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Cuts to Hit Hardest at 7 Health Clinics Slated for Closure : County budget: Parks, pools and libraries spared temporarily, although hours, staffs and programs are being scaled back.

August 05, 1993|TINA GRIEGO | TIMES STAFF WRITER

LONG BEACH AREA — The budget adopted last week by the Los Angeles County Board of Supervisors allows the five Southeast parks and swimming pools threatened with closure to stay open. And the 12 county library branches that were supposed to be boarded up next month won't be.

But don't expect dancing in the streets.

Seven county-run clinics, including the Long Beach Comprehensive Health Center, are scheduled to close Sept. 1. While the parks were saved, it is not clear how many recreation programs will survive. And although the 12 libraries will remain open, it will be only for two days a week and only until Jan. 31 unless the state Legislature helps. In the meantime, library staff members may be laid off, and summer reading, literacy and other programs are likely to be scaled back.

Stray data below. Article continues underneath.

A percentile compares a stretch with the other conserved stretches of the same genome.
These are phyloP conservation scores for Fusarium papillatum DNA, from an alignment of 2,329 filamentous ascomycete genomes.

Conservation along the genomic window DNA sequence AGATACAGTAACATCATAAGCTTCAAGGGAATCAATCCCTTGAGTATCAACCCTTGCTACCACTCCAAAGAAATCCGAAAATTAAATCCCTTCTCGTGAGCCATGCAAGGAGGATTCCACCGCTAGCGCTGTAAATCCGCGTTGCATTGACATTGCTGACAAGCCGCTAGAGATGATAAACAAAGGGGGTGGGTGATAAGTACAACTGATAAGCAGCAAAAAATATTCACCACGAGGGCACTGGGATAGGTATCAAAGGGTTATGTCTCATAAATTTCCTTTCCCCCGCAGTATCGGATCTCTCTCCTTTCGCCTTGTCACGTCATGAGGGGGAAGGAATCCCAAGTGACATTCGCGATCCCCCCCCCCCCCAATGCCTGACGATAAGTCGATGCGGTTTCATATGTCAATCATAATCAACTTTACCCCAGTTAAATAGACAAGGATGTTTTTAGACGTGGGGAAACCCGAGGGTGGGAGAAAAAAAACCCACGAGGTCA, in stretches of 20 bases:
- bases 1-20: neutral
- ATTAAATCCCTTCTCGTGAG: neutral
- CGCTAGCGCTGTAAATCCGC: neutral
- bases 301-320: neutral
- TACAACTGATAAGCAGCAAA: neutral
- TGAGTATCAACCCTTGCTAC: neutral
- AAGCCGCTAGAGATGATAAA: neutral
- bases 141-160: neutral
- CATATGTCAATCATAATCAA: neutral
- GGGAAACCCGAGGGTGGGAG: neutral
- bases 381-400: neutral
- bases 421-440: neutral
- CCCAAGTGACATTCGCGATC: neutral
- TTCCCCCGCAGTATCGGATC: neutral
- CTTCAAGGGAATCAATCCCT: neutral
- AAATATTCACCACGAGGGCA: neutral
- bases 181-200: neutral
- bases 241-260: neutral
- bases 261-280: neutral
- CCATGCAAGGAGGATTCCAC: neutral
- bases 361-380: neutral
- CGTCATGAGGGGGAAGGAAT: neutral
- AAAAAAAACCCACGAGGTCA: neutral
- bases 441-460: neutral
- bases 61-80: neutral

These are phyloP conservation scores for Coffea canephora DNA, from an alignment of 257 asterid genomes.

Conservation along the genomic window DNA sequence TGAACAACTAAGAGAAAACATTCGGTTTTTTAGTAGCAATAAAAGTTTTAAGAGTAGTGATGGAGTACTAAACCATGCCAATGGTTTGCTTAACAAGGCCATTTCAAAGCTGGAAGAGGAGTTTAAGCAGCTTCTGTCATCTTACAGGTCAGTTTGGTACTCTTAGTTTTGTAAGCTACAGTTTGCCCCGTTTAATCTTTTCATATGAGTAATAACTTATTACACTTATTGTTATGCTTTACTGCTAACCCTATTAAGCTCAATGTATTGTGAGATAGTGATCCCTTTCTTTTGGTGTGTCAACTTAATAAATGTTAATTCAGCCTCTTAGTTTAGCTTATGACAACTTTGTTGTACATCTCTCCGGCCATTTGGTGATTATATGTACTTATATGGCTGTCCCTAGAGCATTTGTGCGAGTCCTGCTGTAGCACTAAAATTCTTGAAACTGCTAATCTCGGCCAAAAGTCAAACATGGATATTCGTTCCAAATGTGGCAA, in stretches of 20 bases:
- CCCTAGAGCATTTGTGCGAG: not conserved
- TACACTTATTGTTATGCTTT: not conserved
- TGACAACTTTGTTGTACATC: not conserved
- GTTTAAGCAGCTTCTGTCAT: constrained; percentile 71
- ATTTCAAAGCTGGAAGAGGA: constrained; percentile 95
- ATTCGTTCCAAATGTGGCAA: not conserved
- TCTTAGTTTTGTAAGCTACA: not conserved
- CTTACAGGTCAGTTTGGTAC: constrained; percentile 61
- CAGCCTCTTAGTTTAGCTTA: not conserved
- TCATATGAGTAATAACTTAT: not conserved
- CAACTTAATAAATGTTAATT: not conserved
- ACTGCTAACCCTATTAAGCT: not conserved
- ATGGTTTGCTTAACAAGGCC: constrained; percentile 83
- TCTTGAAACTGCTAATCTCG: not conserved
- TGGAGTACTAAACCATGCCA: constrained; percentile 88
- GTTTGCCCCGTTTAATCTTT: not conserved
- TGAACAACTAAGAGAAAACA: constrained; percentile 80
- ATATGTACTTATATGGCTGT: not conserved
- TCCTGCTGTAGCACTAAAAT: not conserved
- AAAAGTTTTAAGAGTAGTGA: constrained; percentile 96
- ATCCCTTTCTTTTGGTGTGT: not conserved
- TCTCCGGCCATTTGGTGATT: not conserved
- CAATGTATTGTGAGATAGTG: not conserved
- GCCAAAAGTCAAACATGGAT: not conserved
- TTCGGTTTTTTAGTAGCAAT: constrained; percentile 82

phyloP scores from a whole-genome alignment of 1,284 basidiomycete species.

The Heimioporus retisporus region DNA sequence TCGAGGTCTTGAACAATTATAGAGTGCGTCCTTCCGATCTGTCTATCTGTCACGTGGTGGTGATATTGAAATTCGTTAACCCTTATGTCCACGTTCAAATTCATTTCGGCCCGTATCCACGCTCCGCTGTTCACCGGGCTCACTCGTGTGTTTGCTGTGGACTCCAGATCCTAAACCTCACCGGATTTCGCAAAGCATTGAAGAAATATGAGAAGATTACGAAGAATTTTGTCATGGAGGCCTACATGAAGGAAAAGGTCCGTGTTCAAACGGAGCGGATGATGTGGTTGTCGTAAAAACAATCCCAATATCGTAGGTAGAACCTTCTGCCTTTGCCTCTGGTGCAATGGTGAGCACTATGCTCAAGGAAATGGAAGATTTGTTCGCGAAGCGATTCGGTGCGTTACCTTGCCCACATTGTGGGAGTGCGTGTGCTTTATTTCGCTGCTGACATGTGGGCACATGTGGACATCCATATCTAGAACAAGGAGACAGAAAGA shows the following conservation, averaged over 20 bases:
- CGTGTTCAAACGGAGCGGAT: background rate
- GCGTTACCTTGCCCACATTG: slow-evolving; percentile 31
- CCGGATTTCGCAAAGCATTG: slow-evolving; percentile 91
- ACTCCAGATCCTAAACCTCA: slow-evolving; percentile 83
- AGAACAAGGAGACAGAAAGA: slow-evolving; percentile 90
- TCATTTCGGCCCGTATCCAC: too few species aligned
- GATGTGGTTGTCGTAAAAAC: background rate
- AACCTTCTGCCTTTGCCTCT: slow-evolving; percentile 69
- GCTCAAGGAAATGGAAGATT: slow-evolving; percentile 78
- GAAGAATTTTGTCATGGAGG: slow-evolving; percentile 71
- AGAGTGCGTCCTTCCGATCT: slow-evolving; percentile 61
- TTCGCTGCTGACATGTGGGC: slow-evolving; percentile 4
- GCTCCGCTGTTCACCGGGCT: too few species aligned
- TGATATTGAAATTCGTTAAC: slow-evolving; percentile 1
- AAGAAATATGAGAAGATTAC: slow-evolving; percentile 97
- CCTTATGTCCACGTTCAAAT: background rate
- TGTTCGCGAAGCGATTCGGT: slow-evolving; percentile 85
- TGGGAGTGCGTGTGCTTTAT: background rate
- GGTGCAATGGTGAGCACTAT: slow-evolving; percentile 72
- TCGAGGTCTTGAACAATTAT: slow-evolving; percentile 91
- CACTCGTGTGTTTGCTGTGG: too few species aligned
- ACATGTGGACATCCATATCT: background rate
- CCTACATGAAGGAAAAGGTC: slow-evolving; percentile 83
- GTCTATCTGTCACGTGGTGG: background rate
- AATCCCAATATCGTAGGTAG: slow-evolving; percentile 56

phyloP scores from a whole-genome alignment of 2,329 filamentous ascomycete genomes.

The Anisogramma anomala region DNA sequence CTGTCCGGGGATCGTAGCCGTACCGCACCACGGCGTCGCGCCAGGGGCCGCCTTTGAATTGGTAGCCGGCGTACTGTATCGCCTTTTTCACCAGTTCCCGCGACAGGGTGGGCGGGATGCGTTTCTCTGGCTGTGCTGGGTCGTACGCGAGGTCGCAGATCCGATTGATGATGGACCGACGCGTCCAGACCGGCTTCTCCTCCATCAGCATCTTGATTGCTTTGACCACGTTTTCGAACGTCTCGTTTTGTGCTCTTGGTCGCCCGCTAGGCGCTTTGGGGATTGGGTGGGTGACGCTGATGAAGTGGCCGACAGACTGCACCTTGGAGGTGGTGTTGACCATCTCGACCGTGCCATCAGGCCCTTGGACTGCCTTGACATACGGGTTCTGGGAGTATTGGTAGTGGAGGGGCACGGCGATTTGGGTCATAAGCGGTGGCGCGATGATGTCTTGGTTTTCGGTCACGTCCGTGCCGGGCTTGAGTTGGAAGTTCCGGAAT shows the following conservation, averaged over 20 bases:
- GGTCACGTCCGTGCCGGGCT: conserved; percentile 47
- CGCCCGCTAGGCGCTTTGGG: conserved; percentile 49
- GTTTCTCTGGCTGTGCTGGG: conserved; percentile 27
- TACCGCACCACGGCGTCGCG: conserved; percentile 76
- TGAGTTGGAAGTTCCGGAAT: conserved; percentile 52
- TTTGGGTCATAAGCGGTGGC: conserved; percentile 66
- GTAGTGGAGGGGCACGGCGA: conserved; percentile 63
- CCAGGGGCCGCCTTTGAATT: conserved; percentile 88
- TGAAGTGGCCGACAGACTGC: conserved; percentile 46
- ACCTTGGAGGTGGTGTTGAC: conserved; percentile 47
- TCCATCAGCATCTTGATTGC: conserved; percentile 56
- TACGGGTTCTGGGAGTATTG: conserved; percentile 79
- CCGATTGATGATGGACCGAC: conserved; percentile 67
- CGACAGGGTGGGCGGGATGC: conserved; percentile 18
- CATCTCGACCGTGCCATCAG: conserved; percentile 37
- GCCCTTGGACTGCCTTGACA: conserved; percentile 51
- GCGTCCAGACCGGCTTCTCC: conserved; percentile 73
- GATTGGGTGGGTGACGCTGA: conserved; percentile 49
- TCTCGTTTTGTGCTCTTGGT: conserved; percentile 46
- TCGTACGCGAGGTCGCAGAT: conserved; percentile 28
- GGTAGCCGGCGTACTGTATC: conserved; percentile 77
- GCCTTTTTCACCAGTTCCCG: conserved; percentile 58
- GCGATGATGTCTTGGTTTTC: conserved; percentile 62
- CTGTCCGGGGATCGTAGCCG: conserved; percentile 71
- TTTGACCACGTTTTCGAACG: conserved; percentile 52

"I guess you could say my reaction is bittersweet," said Sarah Fang, manager of the Bell library that was among those scheduled to be closed this month. "It's good for the community. It's better than nothing."

The same sentiment was echoed by some parks and recreation employees who feared park closures and layoffs. Sheila Ortega, a parks department spokeswoman, said department heads are still assessing the effects of the budget, but the situation is not as bad as it could have been.

The same cannot be said for area health clinics and their patients. In addition to the Long Beach Comprehensive Health Center, the Bell Gardens, Compton Dollarhide, Hawaiian Gardens, Norwalk, Paramount and Pico Rivera clinics are scheduled to be shut down next month.

With the closures, thousands of patients, most of whom are poor and uninsured, will be left without convenient and free health care.